Migration Memories
Robinvale perspectives


Len Arnott and the Swezczuk family: a forerunner’s perspective


From township to irrigation settlement 1924-1949

Len Arnott’s migration story is a double one. It encompasses both his own family’s experience as newcomers to Robinvale, when it was first established in the 1920s, and the experience of a new wave of people who arrived with the construction of the irrigation settlement in the late 1940s. In their position as established locals, the Arnott’s welcomed and provided accommodation for the Szewczuk family.

photo of lenLen speaking with Mary and Kay Grose.
Photograph: Jo Sheldrick, 2006.
  len's display
  View of Len Arnott’s story on display at Robinvale. Photograph: Jo Sheldrick, 2007.


Mapping the personal, the local and historical

In the exhibition, maps, images and text were used to locate both the Arnott and Szewczuk migrations in historical context. The move to populate and develop rural Australia offered Len’s father, a returned Australian soldier from the First World War, new opportunities.

poster and maps
Detail from Len Arnott, panel two, Migration Memories: Robinvale. Design: Paula McKindlay.

Vince and Maria Szewczuk came to Australia as refugees from Poland after the Second World War. Vince was one of a number of displaced persons who were sent to work on the construction of the Robinvale irrigation settlement as part of their work contract with the Australian government.


Detail from Len Arnott panel three, Migration Memories: Robinvale. Design: Paula McKindlay.

Through Len, Mary made contact with the Szewczuk family.  They provided photographs, taped recordings and memories that filled out their family experience from a personal point of view.

The local

The intention for the new town of Robinvale in the 1920s, when Len’s parents set up their drapery business, was that it would become the centre of an irrigation settlement. But this didn’t happen until after the Second World War. The Arnott and Szewczuk family photographs show these different stages of development.

old photo
  old photo and text
Details from Len Arnott, panels one and three, Migration Memories: Robinvale. Design: Paula McKindlay.


The personal in historical context

Len’s parents had been newcomers to Robinvale a generation before Vince and Maria Szewczuk arrived. They didn’t have language and cultural barriers to manage, and they were still in their country of birth, but like Vince and Maria they were starting again.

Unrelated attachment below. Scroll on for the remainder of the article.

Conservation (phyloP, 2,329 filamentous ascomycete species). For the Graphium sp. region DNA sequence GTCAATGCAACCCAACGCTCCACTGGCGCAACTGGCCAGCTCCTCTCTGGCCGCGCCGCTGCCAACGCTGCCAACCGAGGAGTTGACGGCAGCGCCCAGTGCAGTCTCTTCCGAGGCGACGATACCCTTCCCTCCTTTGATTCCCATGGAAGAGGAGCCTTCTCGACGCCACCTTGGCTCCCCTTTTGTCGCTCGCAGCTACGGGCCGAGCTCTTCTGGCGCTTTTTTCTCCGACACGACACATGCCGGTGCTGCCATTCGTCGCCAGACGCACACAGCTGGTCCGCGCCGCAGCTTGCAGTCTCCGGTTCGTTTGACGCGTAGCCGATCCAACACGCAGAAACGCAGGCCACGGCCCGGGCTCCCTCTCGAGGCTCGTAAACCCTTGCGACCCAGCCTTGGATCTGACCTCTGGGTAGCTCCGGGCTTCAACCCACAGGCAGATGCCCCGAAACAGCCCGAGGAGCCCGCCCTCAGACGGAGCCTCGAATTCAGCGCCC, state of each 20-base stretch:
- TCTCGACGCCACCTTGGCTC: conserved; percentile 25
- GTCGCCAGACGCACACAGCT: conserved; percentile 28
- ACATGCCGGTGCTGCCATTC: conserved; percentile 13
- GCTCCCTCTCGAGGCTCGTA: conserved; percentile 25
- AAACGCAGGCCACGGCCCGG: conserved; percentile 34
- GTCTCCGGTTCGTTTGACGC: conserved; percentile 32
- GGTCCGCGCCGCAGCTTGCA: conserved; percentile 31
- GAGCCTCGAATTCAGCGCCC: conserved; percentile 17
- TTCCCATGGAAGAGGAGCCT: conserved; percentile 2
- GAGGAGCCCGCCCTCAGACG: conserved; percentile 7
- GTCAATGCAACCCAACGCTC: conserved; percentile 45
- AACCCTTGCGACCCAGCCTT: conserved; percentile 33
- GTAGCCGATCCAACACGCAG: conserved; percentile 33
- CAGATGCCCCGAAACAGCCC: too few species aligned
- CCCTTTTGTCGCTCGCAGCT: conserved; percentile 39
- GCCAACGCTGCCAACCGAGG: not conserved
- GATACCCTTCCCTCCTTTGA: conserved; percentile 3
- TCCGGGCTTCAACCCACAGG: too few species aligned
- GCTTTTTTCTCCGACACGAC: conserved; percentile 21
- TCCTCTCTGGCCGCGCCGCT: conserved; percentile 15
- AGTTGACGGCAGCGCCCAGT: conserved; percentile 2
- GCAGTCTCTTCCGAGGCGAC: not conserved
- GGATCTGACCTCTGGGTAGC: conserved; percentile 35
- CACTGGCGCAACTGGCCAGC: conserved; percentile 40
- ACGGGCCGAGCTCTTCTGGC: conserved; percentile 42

old photos
Detail from Len Arnott, panel two, Migration Memories: Robinvale. Design: Paula McKindlay.

Details from Len Arnott, panel three, Migration Memories: Robinvale. Design: Paula McKindlay
old photos


Looking back on the project

The older I get, the more interested in the history of the area and the family I’ve become, so I’m just reiterating to a degree what I’ve been researching for the last couple of years… Because of the limitations of time and space we’ve had to précis it down and in one way, from my point of view, I’ve left a lot of questions unanswered... Looking back I think of my own family's migration history. On Dad’s side my great grandfather came out from Scotland to Victoria and on my mother’s side my great great grandfather ended up in Australia after he stole a ham in London... The Szewczuks came to Robinvale with 180 displaced persons and were one of the very few married couples. They were housed in a hut complex which was not ideal for a family with a young child. My parents met and liked Vince and Maria so they built a room at the back of the shop for them. Maria did some housework in return for free board and accommodation. They virtually became members of the family.

  Len Arnott. Photograph: Jo Sheldrick, 2007.

As a keen member of the local historical society Len knew the detail of Robinvale’s local history, and his own family history, inside and out. He also had a great love of discussion and the different perspectives on history that different people offer. When I asked him about my use of text as authored by myself and others, he indicated that he would have been disappointed if the text was anonymous, ‘no doubt I’m going to say to Tory Pisasale, I was interested in that comment you made – it’ll open up discussion further’.